Past Reviews

Regional Reviews: Cincinnati

Know Theatre of Cincinnati
Review by Rick Pender

Also see Rick's reviews of The Rewards of Being Frank and Grand Horizons and Scott's review of Les Misérables and

Tess Talbot
Photo by Dan R. Winters
Know Theatre of Cincinnati digs into gender identity in its current production, the first local staging of Aisha Josiah's fearlessly titled Dickless, a reference to women's absence of male genitalia. (Cincinnati media have been in a pickle about the title, either censoring it as "D****ess" or redacting it entirely.) The subject matter is as in your face as the title suggests, with tales of a headless cat, bizarre sexual conquests, and girls behaving monstrously in an imagined village in England's Northern Midlands. The playwright, a native of Edinburgh who studied theatre at New York University, has written a script using accents and vocabulary not entirely familiar to American ears. But thanks to a very capable small cast and detailed directing by Brant Russell, the colorful, sometimes horrifying tales told as monologues are etched with precision and vitality.

First we meet Saff (Tess Talbot), a beautiful but opinionated and fierce young woman who's marketed her sexual availability a bit too far. Her best friend's reputation is being slandered online by her ex. Saff sets out to revenge this wrong. The story she tells from a back alley is made all the more interesting as she slips in and out of several other characters, including Judy, a bullying acquaintance, and her own ignorant parents.

Saff's tale includes another character, Oli, who becomes the narrator of Dickless' second section. Judy the bully considers Oli her boyfriend; in Saff's first monologue, Judy physically attacks. In truth, Oli has had relations with numerous other young women. But his story is much more complicated. Oli is also played by Talbot in a remarkable change: The role is, in fact, transgender. Wearing a stocking cap and an all but expressionless face, Talbot portrays Oli with a deeper voice, telling his own sordid story.

In the third portion of Josiah's 90-minute, intermissionless script, we meet Smith Henry (Jared Earland), a minor character from Saff's first monologue. He explains how he's tried to get around some financial difficulty through an encounter with "The Mon," a shortened form of "mongrel"–a menacing, manipulative transgendered person. Smith Henry is at his wit's end about how to extricate himself from this pickle when he meets Titch (Sydni Charity Solomon), a naïve but fearless young girl (her name, according to a program note means "small, downright wee, if you will"). She solves Smith Henry's problem. Along the way, the bully Judy briefly and tearfully seeks Smith Henry's assistance to locate her supposed boyfriend Oli. In this encounter, Talbot is back onstage, weeping and all but helpless.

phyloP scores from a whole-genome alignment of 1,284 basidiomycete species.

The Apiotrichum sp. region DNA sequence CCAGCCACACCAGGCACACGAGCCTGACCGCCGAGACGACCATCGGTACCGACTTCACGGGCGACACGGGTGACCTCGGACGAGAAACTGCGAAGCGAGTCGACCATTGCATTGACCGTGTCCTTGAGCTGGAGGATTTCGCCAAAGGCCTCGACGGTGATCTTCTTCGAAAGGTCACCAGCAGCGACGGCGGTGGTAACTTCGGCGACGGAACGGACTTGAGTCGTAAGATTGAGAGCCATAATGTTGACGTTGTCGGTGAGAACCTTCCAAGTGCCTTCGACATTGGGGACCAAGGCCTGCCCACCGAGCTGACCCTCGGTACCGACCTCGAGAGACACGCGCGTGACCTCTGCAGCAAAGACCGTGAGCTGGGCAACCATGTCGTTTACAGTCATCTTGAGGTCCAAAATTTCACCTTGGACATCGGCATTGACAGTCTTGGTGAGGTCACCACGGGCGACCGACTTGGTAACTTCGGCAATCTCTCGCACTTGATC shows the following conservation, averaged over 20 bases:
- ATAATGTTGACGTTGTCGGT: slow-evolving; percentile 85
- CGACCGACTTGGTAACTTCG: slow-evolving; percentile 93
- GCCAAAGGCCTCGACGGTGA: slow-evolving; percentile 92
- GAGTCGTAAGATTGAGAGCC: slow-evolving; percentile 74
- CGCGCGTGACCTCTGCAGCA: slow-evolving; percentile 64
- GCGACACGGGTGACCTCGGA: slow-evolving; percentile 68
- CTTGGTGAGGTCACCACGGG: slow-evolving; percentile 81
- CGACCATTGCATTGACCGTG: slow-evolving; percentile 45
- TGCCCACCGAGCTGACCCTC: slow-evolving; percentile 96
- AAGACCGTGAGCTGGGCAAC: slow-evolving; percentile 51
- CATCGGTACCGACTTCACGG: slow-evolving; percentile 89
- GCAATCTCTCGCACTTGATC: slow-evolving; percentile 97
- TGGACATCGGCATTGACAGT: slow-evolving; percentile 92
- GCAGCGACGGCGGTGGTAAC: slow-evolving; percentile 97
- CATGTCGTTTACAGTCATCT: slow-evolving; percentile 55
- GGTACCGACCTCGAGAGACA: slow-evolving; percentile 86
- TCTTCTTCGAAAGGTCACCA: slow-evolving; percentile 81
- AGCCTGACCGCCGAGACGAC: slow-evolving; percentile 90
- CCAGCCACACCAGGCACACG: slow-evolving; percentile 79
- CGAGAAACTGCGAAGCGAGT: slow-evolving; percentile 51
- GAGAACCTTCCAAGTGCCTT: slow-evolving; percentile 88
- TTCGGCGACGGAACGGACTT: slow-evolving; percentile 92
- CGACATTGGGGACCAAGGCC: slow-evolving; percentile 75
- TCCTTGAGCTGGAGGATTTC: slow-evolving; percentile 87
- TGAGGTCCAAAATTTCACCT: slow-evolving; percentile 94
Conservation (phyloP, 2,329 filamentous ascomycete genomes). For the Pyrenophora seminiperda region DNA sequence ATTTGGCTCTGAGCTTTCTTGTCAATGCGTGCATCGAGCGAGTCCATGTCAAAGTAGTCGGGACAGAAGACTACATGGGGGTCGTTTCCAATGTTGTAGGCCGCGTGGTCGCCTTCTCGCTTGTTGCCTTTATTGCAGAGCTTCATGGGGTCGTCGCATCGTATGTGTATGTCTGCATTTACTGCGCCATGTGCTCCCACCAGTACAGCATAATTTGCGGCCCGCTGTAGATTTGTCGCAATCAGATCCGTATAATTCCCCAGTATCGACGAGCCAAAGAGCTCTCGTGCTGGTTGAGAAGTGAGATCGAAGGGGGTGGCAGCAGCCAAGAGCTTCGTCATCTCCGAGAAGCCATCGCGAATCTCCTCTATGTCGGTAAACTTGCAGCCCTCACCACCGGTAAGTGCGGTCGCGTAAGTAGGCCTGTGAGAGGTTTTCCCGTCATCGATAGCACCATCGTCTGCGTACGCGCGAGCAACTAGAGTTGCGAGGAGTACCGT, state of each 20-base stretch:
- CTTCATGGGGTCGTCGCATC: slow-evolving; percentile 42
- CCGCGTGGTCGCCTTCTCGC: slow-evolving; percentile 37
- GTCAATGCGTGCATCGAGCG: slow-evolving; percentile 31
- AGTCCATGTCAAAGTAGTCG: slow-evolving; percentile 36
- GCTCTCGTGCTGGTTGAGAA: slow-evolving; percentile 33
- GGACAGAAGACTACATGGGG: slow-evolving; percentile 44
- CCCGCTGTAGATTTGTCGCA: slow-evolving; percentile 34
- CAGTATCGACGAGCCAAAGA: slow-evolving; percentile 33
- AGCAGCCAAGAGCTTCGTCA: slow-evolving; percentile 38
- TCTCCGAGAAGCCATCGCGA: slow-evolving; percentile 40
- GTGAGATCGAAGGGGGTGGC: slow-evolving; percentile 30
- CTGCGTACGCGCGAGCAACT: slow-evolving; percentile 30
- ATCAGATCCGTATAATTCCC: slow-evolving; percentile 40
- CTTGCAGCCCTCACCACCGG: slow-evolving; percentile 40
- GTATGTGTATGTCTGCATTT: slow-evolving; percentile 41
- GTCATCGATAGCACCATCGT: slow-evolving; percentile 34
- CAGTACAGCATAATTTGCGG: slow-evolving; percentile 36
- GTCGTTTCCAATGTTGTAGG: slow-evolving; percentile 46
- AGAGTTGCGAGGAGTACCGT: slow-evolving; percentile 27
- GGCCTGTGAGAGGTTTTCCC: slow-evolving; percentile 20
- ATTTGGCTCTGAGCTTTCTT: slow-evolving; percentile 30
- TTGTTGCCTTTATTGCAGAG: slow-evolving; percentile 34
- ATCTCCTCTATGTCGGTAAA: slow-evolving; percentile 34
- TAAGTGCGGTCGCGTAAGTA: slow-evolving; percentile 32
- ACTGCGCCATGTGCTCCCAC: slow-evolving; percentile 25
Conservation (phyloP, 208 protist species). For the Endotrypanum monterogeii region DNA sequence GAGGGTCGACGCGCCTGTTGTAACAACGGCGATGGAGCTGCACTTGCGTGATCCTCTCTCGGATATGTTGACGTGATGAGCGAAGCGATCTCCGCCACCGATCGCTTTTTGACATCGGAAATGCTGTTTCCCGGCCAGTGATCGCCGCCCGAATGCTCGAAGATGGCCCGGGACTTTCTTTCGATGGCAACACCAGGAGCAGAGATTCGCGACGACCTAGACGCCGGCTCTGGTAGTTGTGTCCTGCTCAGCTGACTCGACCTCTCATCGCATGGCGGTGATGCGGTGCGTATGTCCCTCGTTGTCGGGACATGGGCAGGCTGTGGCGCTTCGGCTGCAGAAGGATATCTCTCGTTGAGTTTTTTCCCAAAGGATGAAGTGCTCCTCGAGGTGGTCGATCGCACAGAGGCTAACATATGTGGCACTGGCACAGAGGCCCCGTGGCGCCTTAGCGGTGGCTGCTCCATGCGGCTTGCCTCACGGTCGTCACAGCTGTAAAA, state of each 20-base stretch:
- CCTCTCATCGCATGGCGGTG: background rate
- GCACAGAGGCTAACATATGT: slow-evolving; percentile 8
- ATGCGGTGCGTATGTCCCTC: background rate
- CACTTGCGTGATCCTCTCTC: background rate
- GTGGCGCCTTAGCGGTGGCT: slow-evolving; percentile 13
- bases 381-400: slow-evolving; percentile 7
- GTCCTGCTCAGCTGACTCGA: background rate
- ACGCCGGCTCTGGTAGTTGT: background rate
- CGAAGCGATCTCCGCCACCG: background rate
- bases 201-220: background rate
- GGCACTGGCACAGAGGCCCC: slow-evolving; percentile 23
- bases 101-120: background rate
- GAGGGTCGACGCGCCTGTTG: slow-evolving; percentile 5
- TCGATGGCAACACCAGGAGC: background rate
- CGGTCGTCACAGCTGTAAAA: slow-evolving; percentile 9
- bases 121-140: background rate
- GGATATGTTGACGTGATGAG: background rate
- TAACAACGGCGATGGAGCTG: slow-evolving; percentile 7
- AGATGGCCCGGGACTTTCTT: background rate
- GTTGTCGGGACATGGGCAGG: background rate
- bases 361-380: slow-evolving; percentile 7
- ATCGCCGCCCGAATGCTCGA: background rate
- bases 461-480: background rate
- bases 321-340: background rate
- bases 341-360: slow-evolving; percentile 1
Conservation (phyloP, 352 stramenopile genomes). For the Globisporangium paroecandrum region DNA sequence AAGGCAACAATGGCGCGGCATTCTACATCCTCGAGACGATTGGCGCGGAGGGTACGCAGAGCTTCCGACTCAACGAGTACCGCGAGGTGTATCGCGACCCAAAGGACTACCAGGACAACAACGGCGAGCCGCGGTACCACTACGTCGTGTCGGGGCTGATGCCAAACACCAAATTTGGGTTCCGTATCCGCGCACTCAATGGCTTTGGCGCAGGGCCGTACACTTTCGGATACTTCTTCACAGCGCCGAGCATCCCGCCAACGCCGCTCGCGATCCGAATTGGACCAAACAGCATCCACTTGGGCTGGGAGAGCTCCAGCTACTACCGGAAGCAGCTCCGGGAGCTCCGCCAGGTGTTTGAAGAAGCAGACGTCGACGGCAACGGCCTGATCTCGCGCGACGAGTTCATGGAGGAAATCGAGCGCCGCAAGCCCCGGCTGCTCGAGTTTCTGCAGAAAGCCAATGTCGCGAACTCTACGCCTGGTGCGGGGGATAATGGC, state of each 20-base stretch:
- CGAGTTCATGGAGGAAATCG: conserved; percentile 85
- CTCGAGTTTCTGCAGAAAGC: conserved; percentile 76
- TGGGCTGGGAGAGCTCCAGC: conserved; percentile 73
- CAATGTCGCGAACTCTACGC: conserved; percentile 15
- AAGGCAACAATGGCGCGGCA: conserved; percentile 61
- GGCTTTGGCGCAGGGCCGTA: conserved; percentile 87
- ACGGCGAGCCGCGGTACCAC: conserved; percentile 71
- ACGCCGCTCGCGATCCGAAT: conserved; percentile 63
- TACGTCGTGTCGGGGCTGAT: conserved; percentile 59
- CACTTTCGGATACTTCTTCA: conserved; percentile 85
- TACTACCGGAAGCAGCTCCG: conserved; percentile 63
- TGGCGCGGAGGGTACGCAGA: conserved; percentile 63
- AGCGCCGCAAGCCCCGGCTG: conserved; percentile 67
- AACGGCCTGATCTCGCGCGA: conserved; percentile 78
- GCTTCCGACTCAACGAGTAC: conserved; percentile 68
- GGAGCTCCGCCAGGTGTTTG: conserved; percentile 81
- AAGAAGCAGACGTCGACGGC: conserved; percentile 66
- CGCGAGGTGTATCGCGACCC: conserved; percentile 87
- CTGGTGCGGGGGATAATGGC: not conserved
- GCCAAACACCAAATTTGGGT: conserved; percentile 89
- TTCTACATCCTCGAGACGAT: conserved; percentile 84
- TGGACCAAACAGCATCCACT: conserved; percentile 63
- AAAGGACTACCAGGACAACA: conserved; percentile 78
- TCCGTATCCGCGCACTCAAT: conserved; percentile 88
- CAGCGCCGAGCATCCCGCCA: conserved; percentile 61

Aisha Josiah traveled to Cincinnati for Dickless' opening weekend and did a post-show talkback. She explained that Saff's monologues were initially dark standup comedy pieces she performed at the Edinburgh Fringe in Scotland several years ago. When Know's producing artistic director Andrew Hungerford contacted her about producing the show, she mentioned that she'd expanded the storytelling with the Smith Henry monologue. She was eager to add it to the production. Director Brant Russell, head of the acting program at the University of Cincinnati's College-Conservatory of Music (CCM) who had met Josiah during some time in Great Britain last summer, jumped in with both feet to stage her intense script.

In a recent interview, Russell said, "This kind of material is not only suited to Know, but Know's audiences are adventurous enough to want to hear about it." Know produces the annual Cincinnati Fringe Festival, about to have its 20th iteration in June, and this show certainly appealed to a rambunctious opening-weekend audience of Fringe regulars.

Russell also called Dickless a vehicle "for three really good actors to do what they do best." Talbot delivers a bravado, multi-faceted performance as frenetic Saff in a black tank top, as surly Oli, and briefly as forlorn Judy, using different voices and physicalities, including a brutal solo episode of stage combat–with a chair as a stand-in for her victim. As Saff, she is up and down and around the grungy back-alley set designed by Hungerford and occupying only the stage-right side of Know's black-box mainstage. In the second section, she keeps brooding Oli under tighter control. As the wailing Judy in a puffy pink coat during the third scene, she's barely recognizable from her previous moments.

Earland, a veteran of several past Know productions, is an amiable if perplexed Smith Henry who gets in trouble far deeper than he intended. Solomon, a junior in Russell's acting program at CCM, has a memorable brief turn as a spunky kid whose ignorance of danger is entirely believable.

Dickless demands attention for its fast-paced, jargon-littered, and dialect-delivered text. But it's worth the effort for adventurous audiences.

Dickless runs through February 12, 2023, at Know Theatre of Cincinnati, 1120 Jackson Street, Cincinnati OH. For tickets and information, please visit or call 513-300-5669.